Cortesía de Carolina Sandoval

Sandoval (with Hernandez) makes sure that her daughter Amalia Victoria, 2 — who was born in the United States and lives in Miami — celebrates her Venezuelan roots (above, Amalia dressed in typical clothes from her parents’ country at a school activity). “Everything hurts,” she adds of the images from her country in chaos she sees on newscasts. “Seeing people eating out of trash bins can’t be forgiven by God,” she adds. “Seeing so many innocent kids die makes me feel impotent. I feel that my people are finally ready to win this battle. I feel that we are on the right track. Something tells me that Juan Guaidó will be the man that will make this transition possible. It won’t be an easy process but no great battle was won in one day.”

TV host Chiquinquirá Delgado, the wife of Univision TV anchor Jorge Ramos, expressed her hope for a free Venezuela on Instagram. Ramos was temporarily detained by Maduro’s government along with other crew members from Univision Noticias when the autocrat did not like the questions the journalist asked during an interview. “Venezuela the aid will come and so will freedom,” she wrote along with a photo of herself at Premios Lo Nuestro, holding her flag next to fans.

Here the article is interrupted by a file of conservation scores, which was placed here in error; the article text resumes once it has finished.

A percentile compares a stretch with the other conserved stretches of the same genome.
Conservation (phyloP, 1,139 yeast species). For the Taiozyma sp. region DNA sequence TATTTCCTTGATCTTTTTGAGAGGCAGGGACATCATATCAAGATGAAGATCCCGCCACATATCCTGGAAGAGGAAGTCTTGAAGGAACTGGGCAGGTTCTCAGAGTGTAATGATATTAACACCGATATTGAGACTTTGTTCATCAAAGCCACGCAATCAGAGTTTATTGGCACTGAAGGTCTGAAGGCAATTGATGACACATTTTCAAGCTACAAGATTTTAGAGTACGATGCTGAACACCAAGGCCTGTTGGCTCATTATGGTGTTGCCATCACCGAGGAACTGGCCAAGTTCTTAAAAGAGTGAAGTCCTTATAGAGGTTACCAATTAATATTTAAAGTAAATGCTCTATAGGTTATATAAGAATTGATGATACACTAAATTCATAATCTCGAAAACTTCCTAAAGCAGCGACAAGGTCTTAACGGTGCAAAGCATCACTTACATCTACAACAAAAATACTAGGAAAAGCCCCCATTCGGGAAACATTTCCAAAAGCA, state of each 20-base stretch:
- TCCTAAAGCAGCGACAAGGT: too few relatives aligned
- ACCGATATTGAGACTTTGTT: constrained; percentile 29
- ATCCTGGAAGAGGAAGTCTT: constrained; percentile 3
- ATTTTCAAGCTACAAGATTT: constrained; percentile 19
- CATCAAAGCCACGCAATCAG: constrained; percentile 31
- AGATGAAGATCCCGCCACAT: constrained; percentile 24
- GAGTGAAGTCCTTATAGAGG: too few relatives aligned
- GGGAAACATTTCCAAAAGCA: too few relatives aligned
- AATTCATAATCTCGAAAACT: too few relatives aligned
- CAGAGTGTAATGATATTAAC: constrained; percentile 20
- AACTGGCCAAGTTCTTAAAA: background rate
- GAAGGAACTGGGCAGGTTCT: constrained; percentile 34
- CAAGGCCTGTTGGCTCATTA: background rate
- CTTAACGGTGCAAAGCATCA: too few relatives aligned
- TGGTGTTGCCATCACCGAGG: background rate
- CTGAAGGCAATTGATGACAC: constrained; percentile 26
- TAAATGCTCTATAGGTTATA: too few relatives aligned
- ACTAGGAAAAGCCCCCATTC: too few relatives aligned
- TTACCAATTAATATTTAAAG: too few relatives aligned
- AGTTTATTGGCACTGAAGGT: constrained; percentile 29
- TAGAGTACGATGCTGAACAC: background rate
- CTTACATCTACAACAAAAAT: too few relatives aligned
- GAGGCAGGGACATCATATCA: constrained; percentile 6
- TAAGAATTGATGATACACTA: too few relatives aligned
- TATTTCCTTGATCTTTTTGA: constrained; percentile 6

Popular blogger, singer and influencer Lele Pons, who was present at the Venezuela Aid Live concert, shared a photo of herself wearing a Venezuelan flag with the message: “United we can achieve more #VenezuelaLibre.”

Tal Vez Te Guste

EDIT POST